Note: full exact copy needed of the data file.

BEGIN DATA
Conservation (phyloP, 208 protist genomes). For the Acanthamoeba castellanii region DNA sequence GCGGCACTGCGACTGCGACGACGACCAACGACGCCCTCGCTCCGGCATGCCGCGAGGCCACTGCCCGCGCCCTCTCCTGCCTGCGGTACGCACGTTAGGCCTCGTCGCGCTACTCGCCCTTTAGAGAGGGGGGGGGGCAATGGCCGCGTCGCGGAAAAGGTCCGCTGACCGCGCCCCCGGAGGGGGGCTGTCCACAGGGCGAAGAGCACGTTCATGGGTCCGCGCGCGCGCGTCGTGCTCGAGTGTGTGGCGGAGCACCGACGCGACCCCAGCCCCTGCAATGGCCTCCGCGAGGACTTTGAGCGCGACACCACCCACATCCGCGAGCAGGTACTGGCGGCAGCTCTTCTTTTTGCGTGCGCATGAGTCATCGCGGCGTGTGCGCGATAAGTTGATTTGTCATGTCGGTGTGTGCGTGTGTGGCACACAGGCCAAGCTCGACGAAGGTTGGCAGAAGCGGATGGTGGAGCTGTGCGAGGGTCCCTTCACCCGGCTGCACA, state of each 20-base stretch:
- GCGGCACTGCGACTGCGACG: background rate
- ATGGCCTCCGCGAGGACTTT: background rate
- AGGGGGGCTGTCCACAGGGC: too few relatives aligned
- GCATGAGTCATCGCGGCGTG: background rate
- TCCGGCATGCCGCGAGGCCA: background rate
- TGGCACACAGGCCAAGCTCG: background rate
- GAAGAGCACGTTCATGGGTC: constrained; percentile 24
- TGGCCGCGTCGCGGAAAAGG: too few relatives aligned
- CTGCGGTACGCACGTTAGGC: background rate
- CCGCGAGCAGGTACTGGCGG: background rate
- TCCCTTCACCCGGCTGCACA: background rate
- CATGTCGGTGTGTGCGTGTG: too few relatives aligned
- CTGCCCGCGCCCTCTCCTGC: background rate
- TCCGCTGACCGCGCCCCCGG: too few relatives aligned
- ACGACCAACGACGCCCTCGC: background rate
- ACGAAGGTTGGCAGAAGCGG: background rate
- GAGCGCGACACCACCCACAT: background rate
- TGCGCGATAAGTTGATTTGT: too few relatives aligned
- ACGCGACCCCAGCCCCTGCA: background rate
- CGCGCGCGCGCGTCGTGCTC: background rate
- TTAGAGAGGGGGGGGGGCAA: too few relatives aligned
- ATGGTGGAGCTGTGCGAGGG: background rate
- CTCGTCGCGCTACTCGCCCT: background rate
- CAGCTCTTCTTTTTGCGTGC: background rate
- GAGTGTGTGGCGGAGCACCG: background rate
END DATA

Conservation (phyloP, 208 protist genomes). For the Acanthamoeba castellanii region DNA sequence GCGGCACTGCGACTGCGACGACGACCAACGACGCCCTCGCTCCGGCATGCCGCGAGGCCACTGCCCGCGCCCTCTCCTGCCTGCGGTACGCACGTTAGGCCTCGTCGCGCTACTCGCCCTTTAGAGAGGGGGGGGGGCAATGGCCGCGTCGCGGAAAAGGTCCGCTGACCGCGCCCCCGGAGGGGGGCTGTCCACAGGGCGAAGAGCACGTTCATGGGTCCGCGCGCGCGCGTCGTGCTCGAGTGTGTGGCGGAGCACCGACGCGACCCCAGCCCCTGCAATGGCCTCCGCGAGGACTTTGAGCGCGACACCACCCACATCCGCGAGCAGGTACTGGCGGCAGCTCTTCTTTTTGCGTGCGCATGAGTCATCGCGGCGTGTGCGCGATAAGTTGATTTGTCATGTCGGTGTGTGCGTGTGTGGCACACAGGCCAAGCTCGACGAAGGTTGGCAGAAGCGGATGGTGGAGCTGTGCGAGGGTCCCTTCACCCGGCTGCACA, state of each 20-base stretch:
- GCGGCACTGCGACTGCGACG: background rate
- ATGGCCTCCGCGAGGACTTT: background rate
- AGGGGGGCTGTCCACAGGGC: too few relatives aligned
- GCATGAGTCATCGCGGCGTG: background rate
- TCCGGCATGCCGCGAGGCCA: background rate
- TGGCACACAGGCCAAGCTCG: background rate
- GAAGAGCACGTTCATGGGTC: constrained; percentile 24
- TGGCCGCGTCGCGGAAAAGG: too few relatives aligned
- CTGCGGTACGCACGTTAGGC: background rate
- CCGCGAGCAGGTACTGGCGG: background rate
- TCCCTTCACCCGGCTGCACA: background rate
- CATGTCGGTGTGTGCGTGTG: too few relatives aligned
- CTGCCCGCGCCCTCTCCTGC: background rate
- TCCGCTGACCGCGCCCCCGG: too few relatives aligned
- ACGACCAACGACGCCCTCGC: background rate
- ACGAAGGTTGGCAGAAGCGG: background rate
- GAGCGCGACACCACCCACAT: background rate
- TGCGCGATAAGTTGATTTGT: too few relatives aligned
- ACGCGACCCCAGCCCCTGCA: background rate
- CGCGCGCGCGCGTCGTGCTC: background rate
- TTAGAGAGGGGGGGGGGCAA: too few relatives aligned
- ATGGTGGAGCTGTGCGAGGG: background rate
- CTCGTCGCGCTACTCGCCCT: background rate
- CAGCTCTTCTTTTTGCGTGC: background rate
- GAGTGTGTGGCGGAGCACCG: background rate